Debt is easily acquired, but hard to get rid of. It happens gradually. You may open a credit card account or two, and take out a personal loan. Add on your student loan and a lease payment, and before you know it, you have more debt commitments than you can afford.
It's easy to get frustrated, but thankfully there's a potential solution: debt consolidation.
How debt consolidation loans work
If you have lots of different debts and are unable to keep up with repayments, you can bundle them into one loan to reduce the monthly payments.
Debt consolidation happens when you borrow enough money to pay back all of your existing loans, and then owe only one debt to a new lender. When loans are combined, you only have a single payment to make every month. You pay one interest rate, which can be fixed or variable based on the type of loan you choose. If you don't add to your debt until you have paid off your new combined loan, consolidating is a clever tactic that will help you get ahead financially.
Lower interest, less stress
Debt consolidation is a straightforward method of converting existing high-cost unsecured loans into one loan at a lower interest rate. This is designed to help you pay off debts quickly and without stress. You can combine the debt into a home equity loan, a credit card balance transfer or a personal loan.
It basically covers all unsecured personal debt – credit cards, store cards and bank loans. When you are paying a variety of high interest rates, a debt consolidation loan can save you thousands over your repayment period.
For example, if you have a $5,000 credit card balance at 21% p.a., a $6,000 personal loan at 15% p.a. and a $3,000 store card balance at 22% p.a., you can apply for a debt consolidation loan of $14,000 that comes at a single interest rate, lower overall than what you are currently paying. This helps you pay down the total debt more quickly because you are paying less interest.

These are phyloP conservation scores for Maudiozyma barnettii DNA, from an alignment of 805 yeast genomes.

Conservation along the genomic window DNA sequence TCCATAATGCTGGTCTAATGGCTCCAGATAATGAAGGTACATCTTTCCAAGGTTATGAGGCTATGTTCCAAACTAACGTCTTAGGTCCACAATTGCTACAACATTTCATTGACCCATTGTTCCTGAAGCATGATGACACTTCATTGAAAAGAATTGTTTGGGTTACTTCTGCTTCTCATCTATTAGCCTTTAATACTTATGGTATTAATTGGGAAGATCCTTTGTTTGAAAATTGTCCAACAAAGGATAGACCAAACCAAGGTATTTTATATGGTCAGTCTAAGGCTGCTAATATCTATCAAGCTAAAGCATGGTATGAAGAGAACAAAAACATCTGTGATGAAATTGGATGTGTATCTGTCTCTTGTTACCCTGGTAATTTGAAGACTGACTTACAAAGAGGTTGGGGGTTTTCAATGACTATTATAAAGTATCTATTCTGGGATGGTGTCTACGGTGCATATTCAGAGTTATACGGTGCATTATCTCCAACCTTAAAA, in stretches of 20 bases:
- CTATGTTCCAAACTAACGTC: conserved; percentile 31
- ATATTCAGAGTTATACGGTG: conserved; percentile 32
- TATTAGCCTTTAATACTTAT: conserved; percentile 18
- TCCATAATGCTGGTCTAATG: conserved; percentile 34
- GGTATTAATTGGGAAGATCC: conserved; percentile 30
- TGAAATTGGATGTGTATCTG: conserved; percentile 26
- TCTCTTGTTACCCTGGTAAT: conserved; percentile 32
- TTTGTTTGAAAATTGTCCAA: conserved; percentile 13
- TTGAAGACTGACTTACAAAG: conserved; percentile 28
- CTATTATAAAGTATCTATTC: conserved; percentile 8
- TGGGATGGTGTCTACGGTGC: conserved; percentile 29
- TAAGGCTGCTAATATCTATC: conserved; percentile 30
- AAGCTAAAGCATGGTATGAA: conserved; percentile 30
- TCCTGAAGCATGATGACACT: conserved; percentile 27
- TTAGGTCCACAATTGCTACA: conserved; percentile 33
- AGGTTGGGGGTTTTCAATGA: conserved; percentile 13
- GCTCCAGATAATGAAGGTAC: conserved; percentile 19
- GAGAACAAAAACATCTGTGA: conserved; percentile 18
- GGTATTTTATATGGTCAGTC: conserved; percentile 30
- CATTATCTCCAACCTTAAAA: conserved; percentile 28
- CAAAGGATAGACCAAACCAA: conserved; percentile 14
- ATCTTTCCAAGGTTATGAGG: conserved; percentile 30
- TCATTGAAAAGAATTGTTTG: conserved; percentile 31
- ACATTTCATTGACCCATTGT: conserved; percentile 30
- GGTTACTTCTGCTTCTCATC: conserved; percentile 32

Debt consolidation, however, is not a magic bullet to solve your debt problems. It won't help change your purchasing habits, which generated your debt in the first place. It would also not help if you're at such a stage of financial trouble that you don't yet have the resources to borrow at a lower interest rate.
Types of debt consolidation loan
There are two types of debt consolidation loan:
- Secured. This type of consolidation loan is where an asset, usually your home, secures the money you borrow. Be aware, however, that if you fail to make repayments you may lose your property.
- Unsecured. In this case the consolidation loan is not covered by any security or collateral, but approved based on your credit profile.
Alternatives to a debt consolidation loan
A debt consolidation loan is not the only way of dealing with your debts. Depending on the severity of your situation, you could consider a balance transfer credit card, home loan refinancing, or a debt agreement.
- Balance transfer credit card: A balance transfer credit card is a form of credit card that allows you to transfer your current credit or store card debt from one or more existing cards to a new one, and repay your transferred debt within a set term of six to 12 months (sometimes longer) at a rate as low as 0%. This is typically offered by card companies to attract new customers and could be a good way to stay ahead of your credit card debts. However, it may be difficult to be approved for a balance transfer credit card if you have a poor credit score, so plan to apply before your debt situation gets so bad that you are missing repayments.
- Home loan refinancing: If you have equity in your current home, you might be able release some of the equity by refinancing your home for a larger amount than your current home loan balance, using the funds to pay off your other debts.
- Debt agreement: This is a possible solution for anyone who is very deeply in debt or actually insolvent. It could take the form of a court-approved Debt Management Plan, a Debt Repayment Order, or, as a last resort, bankruptcy. A credit counsellor or insolvency practitioner can advise on your options.